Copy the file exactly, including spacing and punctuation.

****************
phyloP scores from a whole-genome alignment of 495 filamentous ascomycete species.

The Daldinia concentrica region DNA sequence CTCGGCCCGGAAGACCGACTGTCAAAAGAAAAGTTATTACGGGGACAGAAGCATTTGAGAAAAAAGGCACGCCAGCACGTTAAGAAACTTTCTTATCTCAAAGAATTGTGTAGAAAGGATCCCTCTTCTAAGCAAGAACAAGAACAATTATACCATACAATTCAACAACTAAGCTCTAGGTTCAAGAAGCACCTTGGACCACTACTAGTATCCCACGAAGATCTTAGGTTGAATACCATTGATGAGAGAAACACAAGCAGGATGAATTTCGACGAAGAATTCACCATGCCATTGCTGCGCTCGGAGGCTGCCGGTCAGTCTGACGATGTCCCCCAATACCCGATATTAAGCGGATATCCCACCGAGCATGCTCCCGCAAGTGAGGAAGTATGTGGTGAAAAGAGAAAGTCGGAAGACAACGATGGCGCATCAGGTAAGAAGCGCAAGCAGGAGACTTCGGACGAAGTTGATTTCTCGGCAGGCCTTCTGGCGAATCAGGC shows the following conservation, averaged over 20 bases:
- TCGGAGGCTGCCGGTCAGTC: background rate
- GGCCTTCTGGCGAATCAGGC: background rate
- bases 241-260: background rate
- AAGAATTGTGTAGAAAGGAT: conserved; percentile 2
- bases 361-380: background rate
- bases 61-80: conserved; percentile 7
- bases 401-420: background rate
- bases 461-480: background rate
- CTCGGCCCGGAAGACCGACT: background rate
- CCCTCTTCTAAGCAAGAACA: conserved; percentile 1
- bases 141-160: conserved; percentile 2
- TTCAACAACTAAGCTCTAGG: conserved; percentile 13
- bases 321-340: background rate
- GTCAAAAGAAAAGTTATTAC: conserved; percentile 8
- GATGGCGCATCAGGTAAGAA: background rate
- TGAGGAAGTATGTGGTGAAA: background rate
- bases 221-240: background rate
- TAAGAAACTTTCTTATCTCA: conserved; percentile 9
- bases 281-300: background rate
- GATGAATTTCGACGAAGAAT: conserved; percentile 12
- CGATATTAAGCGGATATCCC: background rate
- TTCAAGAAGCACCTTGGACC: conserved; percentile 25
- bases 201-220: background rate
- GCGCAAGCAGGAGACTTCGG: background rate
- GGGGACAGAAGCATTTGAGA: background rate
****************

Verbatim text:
phyloP scores from a whole-genome alignment of 495 filamentous ascomycete species.

The Daldinia concentrica region DNA sequence CTCGGCCCGGAAGACCGACTGTCAAAAGAAAAGTTATTACGGGGACAGAAGCATTTGAGAAAAAAGGCACGCCAGCACGTTAAGAAACTTTCTTATCTCAAAGAATTGTGTAGAAAGGATCCCTCTTCTAAGCAAGAACAAGAACAATTATACCATACAATTCAACAACTAAGCTCTAGGTTCAAGAAGCACCTTGGACCACTACTAGTATCCCACGAAGATCTTAGGTTGAATACCATTGATGAGAGAAACACAAGCAGGATGAATTTCGACGAAGAATTCACCATGCCATTGCTGCGCTCGGAGGCTGCCGGTCAGTCTGACGATGTCCCCCAATACCCGATATTAAGCGGATATCCCACCGAGCATGCTCCCGCAAGTGAGGAAGTATGTGGTGAAAAGAGAAAGTCGGAAGACAACGATGGCGCATCAGGTAAGAAGCGCAAGCAGGAGACTTCGGACGAAGTTGATTTCTCGGCAGGCCTTCTGGCGAATCAGGC shows the following conservation, averaged over 20 bases:
- TCGGAGGCTGCCGGTCAGTC: background rate
- GGCCTTCTGGCGAATCAGGC: background rate
- bases 241-260: background rate
- AAGAATTGTGTAGAAAGGAT: conserved; percentile 2
- bases 361-380: background rate
- bases 61-80: conserved; percentile 7
- bases 401-420: background rate
- bases 461-480: background rate
- CTCGGCCCGGAAGACCGACT: background rate
- CCCTCTTCTAAGCAAGAACA: conserved; percentile 1
- bases 141-160: conserved; percentile 2
- TTCAACAACTAAGCTCTAGG: conserved; percentile 13
- bases 321-340: background rate
- GTCAAAAGAAAAGTTATTAC: conserved; percentile 8
- GATGGCGCATCAGGTAAGAA: background rate
- TGAGGAAGTATGTGGTGAAA: background rate
- bases 221-240: background rate
- TAAGAAACTTTCTTATCTCA: conserved; percentile 9
- bases 281-300: background rate
- GATGAATTTCGACGAAGAAT: conserved; percentile 12
- CGATATTAAGCGGATATCCC: background rate
- TTCAAGAAGCACCTTGGACC: conserved; percentile 25
- bases 201-220: background rate
- GCGCAAGCAGGAGACTTCGG: background rate
- GGGGACAGAAGCATTTGAGA: background rate